Ride The Wave

September 13, 2017

Most people who know me well know that for 25 years of age I have experienced an inordinate amount of death. I doubt I'll ever know the reason why, but for as long as I can remember rarely has a few months passed without getting a phone call that another person in my world was gone. For years I believed that I was the cause of it, that somehow being connected to me meant that the black cloud of death would touch you and no one I cared about was safe. To this day if my phone rings past a certain hour my heart immediately begins to pound. If history has shown me anything it's that no one calls you that late or that early with good news. 

 

It's been difficult for me. One might assume that the amount of exposure I've had to death would make me less effected by it, when in reality it's been the opposite. As the summer is coming to a close and the fall is fast approaching it forces me every year to face one loss that I don't know if I'll ever truly let go of. My cousin, David. 

 

Growing up in a family as big as mine you don't just have your siblings and your parents. All of your aunts, uncles, and cousins are extensions of your nuclear family. Every aunt is another mom, every cousin another brother or sister. I wouldn't have it any other way. I feel very blessed that I have such a large family, and that we all do our best to stay connected and involved in each others lives. Even when we annoy each other, so many people don't even have the luxury of having people to annoy them.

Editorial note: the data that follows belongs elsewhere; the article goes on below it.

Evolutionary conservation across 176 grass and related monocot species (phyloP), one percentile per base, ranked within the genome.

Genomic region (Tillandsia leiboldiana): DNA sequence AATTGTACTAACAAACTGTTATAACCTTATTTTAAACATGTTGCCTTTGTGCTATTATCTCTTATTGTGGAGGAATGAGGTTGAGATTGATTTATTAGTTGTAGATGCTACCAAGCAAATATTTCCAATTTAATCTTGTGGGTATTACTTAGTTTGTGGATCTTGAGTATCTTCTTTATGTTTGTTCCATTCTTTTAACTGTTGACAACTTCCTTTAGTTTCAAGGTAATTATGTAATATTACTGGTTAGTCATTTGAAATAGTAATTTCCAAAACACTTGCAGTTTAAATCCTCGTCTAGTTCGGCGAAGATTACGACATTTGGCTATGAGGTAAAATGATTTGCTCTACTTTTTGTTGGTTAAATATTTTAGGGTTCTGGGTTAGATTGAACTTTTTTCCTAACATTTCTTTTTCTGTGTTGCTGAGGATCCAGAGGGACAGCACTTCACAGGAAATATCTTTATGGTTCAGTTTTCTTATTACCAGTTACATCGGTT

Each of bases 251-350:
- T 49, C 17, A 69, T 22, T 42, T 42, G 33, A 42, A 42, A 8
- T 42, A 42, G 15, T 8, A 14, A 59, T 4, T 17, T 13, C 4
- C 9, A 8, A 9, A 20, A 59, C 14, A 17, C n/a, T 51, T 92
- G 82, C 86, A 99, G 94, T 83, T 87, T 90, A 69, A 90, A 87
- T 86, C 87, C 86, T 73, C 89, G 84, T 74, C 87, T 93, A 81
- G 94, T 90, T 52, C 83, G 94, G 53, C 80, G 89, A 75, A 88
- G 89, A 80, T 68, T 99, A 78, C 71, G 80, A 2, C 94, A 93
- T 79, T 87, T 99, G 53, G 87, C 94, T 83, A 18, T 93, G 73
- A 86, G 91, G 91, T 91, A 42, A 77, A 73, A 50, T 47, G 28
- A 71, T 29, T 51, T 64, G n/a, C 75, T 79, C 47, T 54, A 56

On my fathers side I have 9 cousins. All but one was born in the state of Arizona, and for at least a portion of our lives we all lived relatively close to each other. As families moved for jobs and the like my dad and his brother (with their respective families) remained in Phoenix. Sundays we would all meet at my grandmothers for 'pasta Sunday' (this is essentially a holiday in Italian families). My uncle had two kids at the time, David and Rachel. David was the oldest of all of the cousins, and in his way was really everyones big brother. We spent a lot of time with them growing up. Our parents were very close and so even after his parents split up we spent a lot of time together at our various homes.

 

Growing up I always wanted to play with the boys. I wanted to play sports, throw a football, roller blade, skateboard, all of it. At the time I thought it was the coolest stuff in the world. Looking back I realize that everything that I thought was the coolest was the stuff that David liked. He always was in on whatever the latest trend was, and made it seem effortless. If he liked something, everyone else liked it to.